Published May 2006

Legislature has let
small businesses down

By Carl Gipson
Guest Editorial

For years, small-business owners have been frustrated with the culture of government that has given rise to many of the regulations and rules that now inhibit our state’s entrepreneurs from truly succeeding.

The 2006 state legislative session was a great opportunity for legislators to prove their mettle and stick up for small businesses. After all, 97 percent of all firms in Washington have fewer than 50 employees and employ half of all private-sector employees.

So, how did legislators do in 2006?

If you are a small-business owner, you may see some positive results but more than likely not, particularly in the No. 1 area of concern for small-business owners: access to affordable health insurance.

Legislators tried to take steps toward affordable health insurance for smaller employers, but unfortunately, it was not to be. House Bill 2572 — the Small Employer Health Assistance Program — would appropriate $1 million for a state-run program to subsidize the health care for select employees of smaller firms (50 or fewer). After passing out of the House, the Senate attached several amendments that would have finally given small businesses what they have been asking for — a choice in plans to offer their employees.

According to the National Federation of Independent Business, in 1993 65 percent of businesses in Washington state offered health insurance to their employees. In 2001, that number had fallen to 47 percent. A large part of the reason for the high cost of health care has to do with the number of health-care mandates attached to health coverage plans. The Legislature attached 49 health mandates in the past two decades to cover such benefits and procedures as chiropractic care, mental health parity and acupuncture.

The amended HB 2572 would have let insurance companies offer health plans that had fewer than 49 mandates, thereby making plans cheaper to smaller employers. The amended HB 2572 passed the Senate with a bipartisan vote of 42-5, but the House refused to concur with this idea and stripped the amendments on largely a party-line vote.

Very few small businesses will benefit from this state subsidy; the real approach should be in the form of more affordable and different plans than the ones that currently exist. Having taxpayers chip in to help small businesses out by subsidizing an expensive health insurance plan only manages to partially sweep the underlying problem under the bed until the next session.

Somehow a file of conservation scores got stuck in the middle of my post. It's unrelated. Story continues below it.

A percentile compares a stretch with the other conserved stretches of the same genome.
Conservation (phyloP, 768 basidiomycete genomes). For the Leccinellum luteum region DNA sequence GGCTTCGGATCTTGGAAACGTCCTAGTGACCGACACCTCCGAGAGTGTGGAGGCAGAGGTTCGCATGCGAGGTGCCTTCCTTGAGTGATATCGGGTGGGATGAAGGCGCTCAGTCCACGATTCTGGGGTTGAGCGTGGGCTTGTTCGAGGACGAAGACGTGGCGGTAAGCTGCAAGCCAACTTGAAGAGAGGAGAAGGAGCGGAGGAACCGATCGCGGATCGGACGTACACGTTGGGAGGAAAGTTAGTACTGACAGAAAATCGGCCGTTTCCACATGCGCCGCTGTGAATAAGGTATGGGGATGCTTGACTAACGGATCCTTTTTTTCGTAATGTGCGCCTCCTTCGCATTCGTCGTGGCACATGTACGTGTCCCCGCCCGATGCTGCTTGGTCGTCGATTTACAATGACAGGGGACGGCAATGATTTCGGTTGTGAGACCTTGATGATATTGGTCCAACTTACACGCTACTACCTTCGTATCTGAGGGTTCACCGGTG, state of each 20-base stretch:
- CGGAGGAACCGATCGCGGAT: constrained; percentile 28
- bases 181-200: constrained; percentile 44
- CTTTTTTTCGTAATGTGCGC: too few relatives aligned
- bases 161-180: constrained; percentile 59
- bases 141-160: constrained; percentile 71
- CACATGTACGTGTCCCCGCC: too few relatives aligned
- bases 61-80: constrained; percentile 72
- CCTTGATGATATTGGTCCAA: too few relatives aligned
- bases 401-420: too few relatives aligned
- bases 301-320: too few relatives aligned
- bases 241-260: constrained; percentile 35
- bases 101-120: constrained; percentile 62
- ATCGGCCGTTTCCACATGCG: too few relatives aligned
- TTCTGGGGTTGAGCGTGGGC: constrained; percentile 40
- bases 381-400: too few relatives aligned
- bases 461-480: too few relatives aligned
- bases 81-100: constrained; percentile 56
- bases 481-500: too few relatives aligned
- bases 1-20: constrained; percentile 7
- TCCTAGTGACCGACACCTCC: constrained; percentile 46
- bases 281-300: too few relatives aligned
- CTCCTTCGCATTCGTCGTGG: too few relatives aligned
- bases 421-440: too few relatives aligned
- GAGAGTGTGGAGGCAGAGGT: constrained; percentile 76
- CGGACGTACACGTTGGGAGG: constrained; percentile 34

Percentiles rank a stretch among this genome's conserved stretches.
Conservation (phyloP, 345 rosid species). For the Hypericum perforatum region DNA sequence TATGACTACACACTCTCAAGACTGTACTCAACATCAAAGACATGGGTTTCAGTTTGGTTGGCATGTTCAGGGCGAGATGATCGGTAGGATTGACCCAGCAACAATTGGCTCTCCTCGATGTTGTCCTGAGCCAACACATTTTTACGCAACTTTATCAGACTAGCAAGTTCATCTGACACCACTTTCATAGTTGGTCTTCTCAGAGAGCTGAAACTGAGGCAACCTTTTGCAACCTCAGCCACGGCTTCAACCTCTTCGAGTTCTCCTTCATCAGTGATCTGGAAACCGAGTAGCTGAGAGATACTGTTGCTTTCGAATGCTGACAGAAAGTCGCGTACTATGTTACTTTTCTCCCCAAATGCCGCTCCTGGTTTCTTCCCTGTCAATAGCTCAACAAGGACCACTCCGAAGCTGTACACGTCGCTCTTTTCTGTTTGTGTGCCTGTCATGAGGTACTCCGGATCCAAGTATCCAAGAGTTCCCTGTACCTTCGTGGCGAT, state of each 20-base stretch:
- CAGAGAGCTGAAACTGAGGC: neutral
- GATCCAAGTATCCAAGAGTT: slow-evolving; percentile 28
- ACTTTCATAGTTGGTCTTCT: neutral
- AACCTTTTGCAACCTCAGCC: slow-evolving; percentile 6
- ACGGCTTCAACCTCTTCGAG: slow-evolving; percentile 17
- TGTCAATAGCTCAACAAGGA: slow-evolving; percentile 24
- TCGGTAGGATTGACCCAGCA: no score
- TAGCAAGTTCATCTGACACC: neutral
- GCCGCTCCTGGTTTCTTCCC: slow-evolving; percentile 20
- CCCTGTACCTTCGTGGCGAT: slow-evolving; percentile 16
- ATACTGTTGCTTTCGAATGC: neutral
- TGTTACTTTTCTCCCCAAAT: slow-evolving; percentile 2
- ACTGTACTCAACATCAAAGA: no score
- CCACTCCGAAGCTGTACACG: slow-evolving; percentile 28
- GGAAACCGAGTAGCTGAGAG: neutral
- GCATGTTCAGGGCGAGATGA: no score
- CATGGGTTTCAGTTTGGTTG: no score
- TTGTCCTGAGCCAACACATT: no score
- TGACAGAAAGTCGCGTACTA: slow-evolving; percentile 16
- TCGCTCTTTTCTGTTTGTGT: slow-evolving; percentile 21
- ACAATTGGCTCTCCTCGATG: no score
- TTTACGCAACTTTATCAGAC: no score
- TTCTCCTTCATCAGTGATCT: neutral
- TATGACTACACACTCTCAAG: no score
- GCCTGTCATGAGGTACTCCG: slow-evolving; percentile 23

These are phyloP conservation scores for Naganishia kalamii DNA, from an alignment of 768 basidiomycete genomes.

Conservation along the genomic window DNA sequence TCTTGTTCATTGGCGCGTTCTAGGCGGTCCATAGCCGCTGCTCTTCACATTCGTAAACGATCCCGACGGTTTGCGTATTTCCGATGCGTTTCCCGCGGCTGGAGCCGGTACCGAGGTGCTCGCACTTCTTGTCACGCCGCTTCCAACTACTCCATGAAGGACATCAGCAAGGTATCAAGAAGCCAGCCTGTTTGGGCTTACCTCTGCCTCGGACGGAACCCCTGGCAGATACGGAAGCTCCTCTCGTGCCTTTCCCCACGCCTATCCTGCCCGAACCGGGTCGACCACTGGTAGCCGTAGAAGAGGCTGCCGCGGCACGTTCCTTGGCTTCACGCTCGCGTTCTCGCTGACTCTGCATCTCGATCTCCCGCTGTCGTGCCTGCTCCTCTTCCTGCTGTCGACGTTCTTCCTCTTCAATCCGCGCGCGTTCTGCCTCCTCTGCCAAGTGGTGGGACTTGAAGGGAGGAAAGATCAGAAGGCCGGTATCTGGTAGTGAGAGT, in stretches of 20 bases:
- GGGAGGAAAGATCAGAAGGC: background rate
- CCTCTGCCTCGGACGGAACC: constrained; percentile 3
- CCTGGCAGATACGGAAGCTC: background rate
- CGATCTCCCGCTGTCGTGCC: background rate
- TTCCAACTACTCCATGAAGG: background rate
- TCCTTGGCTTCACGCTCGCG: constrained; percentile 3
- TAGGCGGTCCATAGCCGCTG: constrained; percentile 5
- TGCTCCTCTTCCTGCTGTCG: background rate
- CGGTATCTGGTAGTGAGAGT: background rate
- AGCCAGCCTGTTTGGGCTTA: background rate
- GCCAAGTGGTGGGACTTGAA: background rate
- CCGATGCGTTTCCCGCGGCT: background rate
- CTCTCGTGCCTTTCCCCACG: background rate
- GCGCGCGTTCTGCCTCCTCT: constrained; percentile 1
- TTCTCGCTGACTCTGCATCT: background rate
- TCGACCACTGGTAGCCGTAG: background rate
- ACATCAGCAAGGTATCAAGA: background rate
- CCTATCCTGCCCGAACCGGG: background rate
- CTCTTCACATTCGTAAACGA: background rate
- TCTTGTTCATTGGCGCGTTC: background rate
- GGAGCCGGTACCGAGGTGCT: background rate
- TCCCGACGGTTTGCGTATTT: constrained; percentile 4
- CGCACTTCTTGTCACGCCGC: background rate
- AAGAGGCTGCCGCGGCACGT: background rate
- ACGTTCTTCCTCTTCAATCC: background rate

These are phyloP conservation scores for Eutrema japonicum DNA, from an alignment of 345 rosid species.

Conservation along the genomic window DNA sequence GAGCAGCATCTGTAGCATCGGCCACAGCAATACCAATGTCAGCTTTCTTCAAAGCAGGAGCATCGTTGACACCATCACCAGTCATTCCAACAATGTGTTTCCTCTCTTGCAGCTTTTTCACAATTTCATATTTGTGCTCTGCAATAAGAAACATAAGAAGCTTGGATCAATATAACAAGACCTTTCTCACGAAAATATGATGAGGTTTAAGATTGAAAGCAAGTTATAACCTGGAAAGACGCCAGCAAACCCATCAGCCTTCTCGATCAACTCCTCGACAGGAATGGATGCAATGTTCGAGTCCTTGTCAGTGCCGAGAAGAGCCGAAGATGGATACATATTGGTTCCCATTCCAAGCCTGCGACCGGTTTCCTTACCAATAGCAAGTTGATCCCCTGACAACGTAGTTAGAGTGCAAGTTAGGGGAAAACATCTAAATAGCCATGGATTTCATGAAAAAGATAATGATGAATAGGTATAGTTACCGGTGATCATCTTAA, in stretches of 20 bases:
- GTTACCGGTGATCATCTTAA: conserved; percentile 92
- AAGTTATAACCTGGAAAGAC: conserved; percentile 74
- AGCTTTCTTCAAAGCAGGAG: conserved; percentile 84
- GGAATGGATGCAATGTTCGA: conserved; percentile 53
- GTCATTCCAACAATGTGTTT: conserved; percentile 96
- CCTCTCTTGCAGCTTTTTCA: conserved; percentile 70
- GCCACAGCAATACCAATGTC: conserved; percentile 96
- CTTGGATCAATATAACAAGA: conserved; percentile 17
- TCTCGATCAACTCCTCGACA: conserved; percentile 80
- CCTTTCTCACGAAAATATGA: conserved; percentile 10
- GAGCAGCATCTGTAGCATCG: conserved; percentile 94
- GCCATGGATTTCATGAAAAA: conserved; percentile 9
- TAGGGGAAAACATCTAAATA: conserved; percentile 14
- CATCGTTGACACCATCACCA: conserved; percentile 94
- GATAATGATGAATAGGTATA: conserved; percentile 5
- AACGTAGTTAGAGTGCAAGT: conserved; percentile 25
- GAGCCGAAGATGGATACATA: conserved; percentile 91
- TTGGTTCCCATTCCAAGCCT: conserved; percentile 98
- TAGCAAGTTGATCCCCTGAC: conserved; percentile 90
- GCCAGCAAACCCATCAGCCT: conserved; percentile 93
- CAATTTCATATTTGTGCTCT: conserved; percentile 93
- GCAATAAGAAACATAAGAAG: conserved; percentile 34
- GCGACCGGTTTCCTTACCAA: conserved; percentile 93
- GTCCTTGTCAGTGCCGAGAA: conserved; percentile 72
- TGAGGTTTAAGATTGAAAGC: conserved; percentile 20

Washington’s unemployment insurance system has also long been a thorn in the side of small-business owners. Our state has the highest UI taxes in the nation and pays out more money to beneficiaries than most other states. Small-business owners continue to worry about a system that often seems to reward seasonal employees unfairly and is rife with fraud and overpayments ($118 million in 2004).

Legislators agreed to a bipartisan compromise on the UI system with Senate Bill 6885. This bill will give small-business owners a temporary break on rates but keeps in place many of the harmful changes passed in 2005 — a more expensive benefit pay-out system and tilting the adjudication scale in favor of employees.

Workers who have been laid off through no fault of their own will continue to receive generous benefits, but businesses will be taxed at a lower rate. Eventually, this will create a problem because benefits are being paid out at a faster rate than the fees paying for the benefits are coming in. Because of a surplus in the unemployment insurance trust fund, this practice can be sustained for a little while. However, there will come a day in the not-too-distant future when fees on businesses will have to increase or benefits for workers will have to be cut.

Small-business owners also were let down in other areas: Even though the state has a $1.6 billion budget surplus, many legislators refused to entertain the idea of abolishing the estate (death) tax. Though some projections show only a $100 million decrease of the state surplus should the death tax be abolished, small-business owners continue to be threatened by a tax that many of their competitors will not face.

Even though many legislators will tell you that this was one of the more fiscally responsible sessions in history, the real story tells a different tale. While small businesses saw minor improvements in the way of a few subsidies and rate decreases, the majority of small businesses are still waiting for meaningful reform to take place.

Carl Gipson is director of the Washington Policy Center’s Small Business Project. The Washington Policy Center is a nonpartisan, nonprofit research and education organization. For more information, call 206-937-9691 or go online to

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